Thursday, July 30, 2015

Lessons: Name and Shame

Normally, I don’t call out pilots who fly like complete idiots, because that’s not very cool.  The goal of this blog is to help people improve their PvP by taking a critical look at their game and identifying not just tactics, but approaches to the game and ways of looking at things, too.

But, in rare cases, improving one’s game requires public ridicule as a motivator.  You have to be certain that you either a) never want to speak to that person again, or b) understand what makes that person tick.  And the mistake has to be particularly egregious.  This scenario suits both criteria.

Yesterday, I observed a loss that was just horrible.  The pilot in question was flying a Svipul – oddly enough a dual ASB fit – and slid into a FW plex to fight a lowly Catalyst.  As you might imagine, the catalyst was sitting right at zero, and the fight began quickly.  It ended almost as quickly, too.

That’s right, folks.  The Svipul pilot was me.  What was my egregious error, other than losing T3D to T1D?  Did I forget to overheat?  No.  Did I forget to load the right ammo?  No.  Did I delay before turning on my ASBs?  No.  I made the most basic error you can in a T3D.

I forgot to switch to defensive mode!

Tuesday, July 28, 2015

BB65 - Easiest One Ever

I admit, I don’t see the blog banters all the time.  I’m very bad at that, and I apologize.  These topics are typically a really great way for readers to crowd-source the community’s opinions about certain topics, and it’s very helpful to read a variety of viewpoints on them.

This month’s blog banter is all about attributes:
Does Eve need attributes? It's been discussed a lot recently. Unlike other MMO's your characters attributes don't make a difference in day-to-day gameplay. They simply set how fast you train a skill. Is it time to remove attributes from the game or totally revamp their purpose? Do they add a level of complexity to the game that is not needed? If you really need to use a 3rd party application to get the most from it should it be in the game? Should they be repurposed with each attribute adding a modifier to your ship? Are attributes a relic from the past or are they an important part of Eve - You make your decision and deal with the consequences?

Should attributes be removed from the game?  Yes.

Moving on…

Monday, July 27, 2015

Lessons: Svipul Fight!

Svipul Fight!
This post is going to be a bit different from most lesson posts.  Instead of the usual path, I’m going to give the lesson right up front, then tell the story behind it.

The lesson is simple… it’s important to log in every day and interact with the game in some fashion, because you never know what may happen during that particular session.  Sometimes, you even stumble across a situation that’s so engaging and enjoyable that it leaves you feeling re-energized about the game as whole.  You wouldn’t want to miss out on that, right?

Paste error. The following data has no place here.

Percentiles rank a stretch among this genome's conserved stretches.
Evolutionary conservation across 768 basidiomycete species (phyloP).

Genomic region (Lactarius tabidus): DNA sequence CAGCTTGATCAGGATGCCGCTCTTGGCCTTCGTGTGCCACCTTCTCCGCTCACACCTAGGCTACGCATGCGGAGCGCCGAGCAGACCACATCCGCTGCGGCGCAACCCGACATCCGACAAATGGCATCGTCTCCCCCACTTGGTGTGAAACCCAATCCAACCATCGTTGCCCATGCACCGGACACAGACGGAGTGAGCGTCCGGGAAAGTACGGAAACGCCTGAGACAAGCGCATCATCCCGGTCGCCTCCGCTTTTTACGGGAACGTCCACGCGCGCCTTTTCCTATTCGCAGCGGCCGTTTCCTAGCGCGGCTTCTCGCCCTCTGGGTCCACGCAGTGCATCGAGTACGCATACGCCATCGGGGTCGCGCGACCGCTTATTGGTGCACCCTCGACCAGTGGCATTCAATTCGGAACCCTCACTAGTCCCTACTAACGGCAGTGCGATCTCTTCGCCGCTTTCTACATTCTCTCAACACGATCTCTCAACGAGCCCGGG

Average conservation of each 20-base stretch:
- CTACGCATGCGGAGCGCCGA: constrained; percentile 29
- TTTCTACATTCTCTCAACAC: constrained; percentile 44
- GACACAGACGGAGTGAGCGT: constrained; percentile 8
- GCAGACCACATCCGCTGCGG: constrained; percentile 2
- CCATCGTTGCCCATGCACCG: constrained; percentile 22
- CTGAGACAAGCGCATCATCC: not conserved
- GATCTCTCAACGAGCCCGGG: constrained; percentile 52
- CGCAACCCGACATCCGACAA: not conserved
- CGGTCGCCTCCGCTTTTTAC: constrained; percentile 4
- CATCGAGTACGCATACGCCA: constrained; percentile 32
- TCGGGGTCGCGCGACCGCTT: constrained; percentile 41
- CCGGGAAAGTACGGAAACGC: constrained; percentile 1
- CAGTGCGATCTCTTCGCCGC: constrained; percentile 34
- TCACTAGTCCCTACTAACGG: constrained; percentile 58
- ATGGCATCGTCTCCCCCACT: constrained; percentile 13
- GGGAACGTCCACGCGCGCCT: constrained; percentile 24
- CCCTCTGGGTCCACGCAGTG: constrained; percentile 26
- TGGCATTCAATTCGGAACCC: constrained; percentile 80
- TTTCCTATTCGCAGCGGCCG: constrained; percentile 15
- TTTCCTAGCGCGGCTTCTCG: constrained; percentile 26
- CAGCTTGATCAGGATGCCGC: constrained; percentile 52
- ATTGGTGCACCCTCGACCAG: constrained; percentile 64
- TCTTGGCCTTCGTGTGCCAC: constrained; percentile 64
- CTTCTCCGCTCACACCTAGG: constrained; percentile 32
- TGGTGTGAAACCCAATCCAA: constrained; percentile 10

So sit back and I’ll tell you a tale of two Svipuls and the old schoolyard try.

I’ve been pretty open about being somewhat disengaged with Eve recently.  We all go through low points as a result of factors both within and beyond our control, and I was in the midst of one of them.  As I dig into the causes, I’m learning more about both my own interests and the game as a whole.  And that’s a good thing.

I’m one of those odd folks who seeks the unironic “good fight”, the kind that can result in a beautiful death or a proud victory.  These kinds of engagements require me to face the very real risk of both failure and success… too far in either direction robs it of the satisfaction.  I can count perhaps a dozen or so engagements I’ve had throughout my lifetime that I found intensely satisfying.  They not only top off my gas tank, they’re the equivalent of retrofitting me with a hybrid engine, replacing all the moving parts, and handing me free fuel for a year.

My standards are pretty high, and while few engagements meet them, a lot of them come close, “filling the tank”.  But I remember those special engagements like none other.  And over this weekend, I had one of those engagements. 

Friday, July 24, 2015

Thursday, July 23, 2015

The FozzieSov Experience From The Other Perspective

Rixx Javix recently posted about how he and (presumably) A Band Apart have been having a lot of fun since FozzieSov.  And that’s great.  I’m glad pirate groups are having a great time.

For me, the past six weeks have been utterly, soul-crushingly boring.

Now, it’s possible that this is just a personal experience, that the specific conditions of me in my coalition, my alliance, my corporation, and – most importantly – my play time all result in a boring, unengaging experience.  Other members of my corporation haven’t felt the same.  But I know I’m not at all interested in chasing around individual entosis pilots or ratting for sov indexes.  I don’t want to be a babysitter.  And I highly doubt I’m the only one.

The key question is how many people agree with me.  Am I representative, or am I an outlier?  Are others experiencing the sense that sov ownership is going to be a chain around the necks of players?  I don’t know the answer to that.  

Lulls are a hell of a thing in MMOs.  Many players have built Eve into their daily routines.  They have in-game obligations and build their schedules, expectations, and responsibilities around those times.  After 30 days, it becomes comfortable.

That’s all it takes to establish a habit… 30 days of repetitive behavior.